Skip to content
    • Ico Chemistry Chemistry
    • 16+
    • 55

Polymerase chain reaction

  of  7

PCR in forensic science

Violent crimes such as murder, although rare, leave a lasting legacy. Someone loses their life, and their families have to live with the loss for the rest of their lives. Rapes and sexual assaults leave victims with mental scars which will last longer than any physical damage.

Over the years many people have been brought to justice for crimes like these – but not all of them. There are people walking about in the early 21st century living apparently normal lives who committed terrible crimes 15, 20 or more years ago. But the development of PCR and its use by police forces around the world means that some people who must have thought they had ‘got away with it’ are now being brought to justice.

Police forces are looking back over old, unsolved cases, bringing out old evidence of semen stains, blood stains, cigarette butts... DNA has proved to be a tough molecule which survives for years. PCR means the smallest traces of DNA can be amplified to provide enough for scientists to produce a DNA fingerprint.

PCR allows police to amplify DNA from old cases and convict criminals long after they have committed their crimes.

The story of Helena Greenwood (below) is just one example of the way old crimes are now being solved by new technology. The story is made all the more poignant by the fact that Helena was a well-respected researcher into DNA technology herself.

Helena’s story

Helena Greenwood was a talented British biochemist who had studied at Sheffield and London Universities. In 1977 she moved to America with her husband Roger Franklin, and after they had travelled around the USA for a year they settled in a town called Atherton in Silicon Valley where Helena worked as a research analyst specialising in DNA.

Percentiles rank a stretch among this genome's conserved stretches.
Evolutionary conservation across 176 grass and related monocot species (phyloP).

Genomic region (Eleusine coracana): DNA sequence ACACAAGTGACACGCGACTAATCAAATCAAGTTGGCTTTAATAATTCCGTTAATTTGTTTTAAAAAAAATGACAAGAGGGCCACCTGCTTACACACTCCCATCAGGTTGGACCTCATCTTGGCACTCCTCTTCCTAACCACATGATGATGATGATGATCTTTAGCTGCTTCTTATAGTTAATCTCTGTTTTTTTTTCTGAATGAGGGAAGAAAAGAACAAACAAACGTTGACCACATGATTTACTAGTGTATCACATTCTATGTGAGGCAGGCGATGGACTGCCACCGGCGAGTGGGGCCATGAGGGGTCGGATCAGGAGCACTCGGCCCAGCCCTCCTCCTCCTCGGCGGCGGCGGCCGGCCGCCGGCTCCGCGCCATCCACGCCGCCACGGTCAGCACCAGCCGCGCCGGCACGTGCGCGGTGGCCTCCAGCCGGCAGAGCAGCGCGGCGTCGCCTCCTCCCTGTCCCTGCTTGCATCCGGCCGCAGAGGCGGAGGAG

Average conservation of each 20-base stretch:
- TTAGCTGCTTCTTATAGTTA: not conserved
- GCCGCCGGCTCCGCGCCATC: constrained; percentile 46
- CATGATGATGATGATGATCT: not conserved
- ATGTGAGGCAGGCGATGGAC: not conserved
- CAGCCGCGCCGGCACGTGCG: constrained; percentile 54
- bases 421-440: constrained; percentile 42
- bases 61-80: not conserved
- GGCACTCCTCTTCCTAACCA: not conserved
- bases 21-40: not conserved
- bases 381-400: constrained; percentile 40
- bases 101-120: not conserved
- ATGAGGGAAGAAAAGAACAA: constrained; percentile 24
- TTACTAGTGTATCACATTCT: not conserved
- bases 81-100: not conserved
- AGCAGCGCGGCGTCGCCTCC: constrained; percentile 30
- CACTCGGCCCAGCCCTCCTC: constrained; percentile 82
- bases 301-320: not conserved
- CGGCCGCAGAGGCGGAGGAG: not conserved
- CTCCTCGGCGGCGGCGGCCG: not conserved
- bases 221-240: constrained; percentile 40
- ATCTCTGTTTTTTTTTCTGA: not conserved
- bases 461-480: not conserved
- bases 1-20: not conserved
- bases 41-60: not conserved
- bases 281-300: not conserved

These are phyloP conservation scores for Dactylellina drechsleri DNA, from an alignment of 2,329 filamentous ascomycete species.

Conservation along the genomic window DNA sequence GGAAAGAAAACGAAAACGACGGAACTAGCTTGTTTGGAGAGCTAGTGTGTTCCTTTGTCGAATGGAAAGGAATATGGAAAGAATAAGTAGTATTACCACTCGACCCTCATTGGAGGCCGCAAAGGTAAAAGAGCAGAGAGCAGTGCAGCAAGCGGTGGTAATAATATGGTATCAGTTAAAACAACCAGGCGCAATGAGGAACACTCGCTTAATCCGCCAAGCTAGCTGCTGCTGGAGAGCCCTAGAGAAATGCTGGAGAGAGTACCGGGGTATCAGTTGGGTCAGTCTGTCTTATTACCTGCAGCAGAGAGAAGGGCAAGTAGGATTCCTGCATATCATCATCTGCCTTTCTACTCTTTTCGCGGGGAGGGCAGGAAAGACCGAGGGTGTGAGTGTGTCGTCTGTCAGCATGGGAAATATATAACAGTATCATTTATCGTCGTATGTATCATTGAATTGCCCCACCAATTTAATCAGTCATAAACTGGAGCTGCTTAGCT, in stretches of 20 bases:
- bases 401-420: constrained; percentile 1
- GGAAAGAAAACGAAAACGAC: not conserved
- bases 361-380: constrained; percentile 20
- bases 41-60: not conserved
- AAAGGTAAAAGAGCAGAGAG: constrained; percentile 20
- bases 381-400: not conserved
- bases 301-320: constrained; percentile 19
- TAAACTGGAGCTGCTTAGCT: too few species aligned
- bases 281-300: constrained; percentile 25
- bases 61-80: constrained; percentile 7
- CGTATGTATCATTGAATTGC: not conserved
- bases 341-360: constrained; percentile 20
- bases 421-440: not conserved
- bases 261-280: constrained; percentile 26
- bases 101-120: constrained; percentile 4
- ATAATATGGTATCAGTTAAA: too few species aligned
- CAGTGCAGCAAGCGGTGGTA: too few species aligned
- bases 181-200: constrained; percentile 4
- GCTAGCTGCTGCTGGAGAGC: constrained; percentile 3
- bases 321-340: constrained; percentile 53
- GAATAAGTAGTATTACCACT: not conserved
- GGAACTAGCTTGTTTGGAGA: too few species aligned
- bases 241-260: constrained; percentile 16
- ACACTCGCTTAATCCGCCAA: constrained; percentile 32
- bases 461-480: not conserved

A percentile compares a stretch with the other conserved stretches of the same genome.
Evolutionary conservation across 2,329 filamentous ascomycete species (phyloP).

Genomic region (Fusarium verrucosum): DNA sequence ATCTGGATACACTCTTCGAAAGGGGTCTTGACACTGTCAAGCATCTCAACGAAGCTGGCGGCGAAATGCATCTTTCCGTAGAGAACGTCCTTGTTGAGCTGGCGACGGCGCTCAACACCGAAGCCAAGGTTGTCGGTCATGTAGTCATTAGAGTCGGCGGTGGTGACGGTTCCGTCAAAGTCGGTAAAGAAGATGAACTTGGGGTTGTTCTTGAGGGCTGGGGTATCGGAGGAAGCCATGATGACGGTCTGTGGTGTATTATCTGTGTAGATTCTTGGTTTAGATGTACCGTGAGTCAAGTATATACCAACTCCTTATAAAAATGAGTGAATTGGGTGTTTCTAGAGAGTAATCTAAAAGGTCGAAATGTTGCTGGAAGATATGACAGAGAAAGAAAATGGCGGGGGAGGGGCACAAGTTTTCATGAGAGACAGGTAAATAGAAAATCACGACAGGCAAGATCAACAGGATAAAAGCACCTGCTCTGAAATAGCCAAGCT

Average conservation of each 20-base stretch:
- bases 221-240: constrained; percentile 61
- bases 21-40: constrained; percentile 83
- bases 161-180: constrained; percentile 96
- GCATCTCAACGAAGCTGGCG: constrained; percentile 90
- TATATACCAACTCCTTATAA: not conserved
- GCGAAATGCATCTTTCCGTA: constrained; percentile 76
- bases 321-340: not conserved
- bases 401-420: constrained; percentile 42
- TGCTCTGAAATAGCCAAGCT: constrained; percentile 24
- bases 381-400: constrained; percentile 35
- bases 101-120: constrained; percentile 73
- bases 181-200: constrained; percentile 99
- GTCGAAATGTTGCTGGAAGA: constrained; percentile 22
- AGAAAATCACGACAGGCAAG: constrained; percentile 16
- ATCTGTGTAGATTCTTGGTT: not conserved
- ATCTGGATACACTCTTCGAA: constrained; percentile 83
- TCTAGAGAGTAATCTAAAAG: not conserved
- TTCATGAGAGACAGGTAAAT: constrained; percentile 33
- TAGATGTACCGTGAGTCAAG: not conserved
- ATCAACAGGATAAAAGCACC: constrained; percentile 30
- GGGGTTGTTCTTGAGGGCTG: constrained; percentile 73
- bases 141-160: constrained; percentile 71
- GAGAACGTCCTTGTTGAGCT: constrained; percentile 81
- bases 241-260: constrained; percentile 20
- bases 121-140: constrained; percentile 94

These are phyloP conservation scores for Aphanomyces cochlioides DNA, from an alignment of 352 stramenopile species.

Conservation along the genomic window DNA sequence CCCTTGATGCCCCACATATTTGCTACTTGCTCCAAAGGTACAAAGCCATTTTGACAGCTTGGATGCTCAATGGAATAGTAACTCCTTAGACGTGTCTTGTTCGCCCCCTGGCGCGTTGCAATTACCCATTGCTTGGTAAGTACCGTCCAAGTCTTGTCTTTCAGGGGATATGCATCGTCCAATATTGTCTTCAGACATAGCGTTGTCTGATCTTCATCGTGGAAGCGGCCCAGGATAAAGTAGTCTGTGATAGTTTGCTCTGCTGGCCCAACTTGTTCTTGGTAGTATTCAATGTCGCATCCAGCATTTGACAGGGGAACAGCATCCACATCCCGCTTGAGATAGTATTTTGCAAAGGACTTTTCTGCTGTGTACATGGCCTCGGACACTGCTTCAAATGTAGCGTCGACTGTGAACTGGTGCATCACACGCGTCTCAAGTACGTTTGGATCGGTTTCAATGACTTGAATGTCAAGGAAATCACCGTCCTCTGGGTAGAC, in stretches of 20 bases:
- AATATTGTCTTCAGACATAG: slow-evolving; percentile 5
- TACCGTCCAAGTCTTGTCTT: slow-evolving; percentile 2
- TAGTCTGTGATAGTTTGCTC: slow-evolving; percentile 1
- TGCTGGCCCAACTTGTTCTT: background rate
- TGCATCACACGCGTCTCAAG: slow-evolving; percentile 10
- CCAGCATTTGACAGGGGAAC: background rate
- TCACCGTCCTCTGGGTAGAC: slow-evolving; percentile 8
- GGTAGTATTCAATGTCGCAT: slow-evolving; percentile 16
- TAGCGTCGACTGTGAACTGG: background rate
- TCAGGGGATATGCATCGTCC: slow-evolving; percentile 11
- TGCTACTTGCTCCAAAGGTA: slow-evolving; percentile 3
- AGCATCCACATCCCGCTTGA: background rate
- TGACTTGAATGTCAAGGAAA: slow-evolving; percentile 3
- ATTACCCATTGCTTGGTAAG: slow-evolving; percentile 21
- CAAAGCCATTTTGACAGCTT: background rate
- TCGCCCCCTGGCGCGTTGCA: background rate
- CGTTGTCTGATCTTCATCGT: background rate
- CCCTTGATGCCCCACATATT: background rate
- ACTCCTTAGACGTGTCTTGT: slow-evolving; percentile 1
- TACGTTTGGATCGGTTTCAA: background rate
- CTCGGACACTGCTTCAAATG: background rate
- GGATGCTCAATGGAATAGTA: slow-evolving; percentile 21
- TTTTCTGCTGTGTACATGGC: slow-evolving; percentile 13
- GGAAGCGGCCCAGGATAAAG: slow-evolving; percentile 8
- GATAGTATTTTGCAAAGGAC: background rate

All went well until in 1984 David Frediani broke into their home, planning to burgle it. He held Helena at gunpoint for several hours and sexually assaulted her. Even though she knew exactly what he looked like, she managed to persuade him not to kill her by saying that she would never contact the police. Of course, once he had left she called the police and from her description they found Frediani. He was granted bail after the first court hearing and a trial date was set for 1985. Helena and Roger were afraid he might attack again and were happy to move away to San Diego when Helena was offered a senior post in a biotechnology company to continue her work on DNA analysis. They still took security precautions – but in August 1985 things went terribly wrong.

Three weeks before David Frediani was due to go on trial for burglary and assault, Roger found Helena dead in their garden. She had been strangled and beaten. Frediani was the prime subject, but although police found evidence from his credit cards that he had been in the area just before the murder they had no evidence linking him to Helena’s body. So Frediani stood trial for the original assault and went to prison for six years, although he was released after only three. No-one could find any proof that he was involved in Helena’s violent death – but no other suspects emerged either.

Then, in 1999, the police in San Diego, like many of their colleagues in the United States, decided to reopen a number of unsolved murders to see if the new DNA technology based on PCR and DNA fingerprinting could help them. These modern technologies are based in part on the work of DNA analysts like Helena Greenwood herself.

Skin fragments had been found under Helena’s fingernails when her body was examined. It was skin from her attacker, where she had struggled to fight him off. The DNA from this skin was amplified using PCR and analysed to produce a DNA fingerprint which matched David Frediani. More than 15 years after he killed Helena Greenwood, her murderer was tried, found guilty and sentenced to life imprisonment. Without the polymerase chain reaction and the DNA technology linked to it, David Frediani would have escaped justice for the rest of his life.

PCR and DNA technology are now regarded as major tools in the battle against crime. Just as important as proving that someone committed a crime, the technology can also prove that someone is innocent.

PCR enabled evidence from skin caught under Helena Greenwood’s fingernails to be used to convict her killer, 15 years after the crime.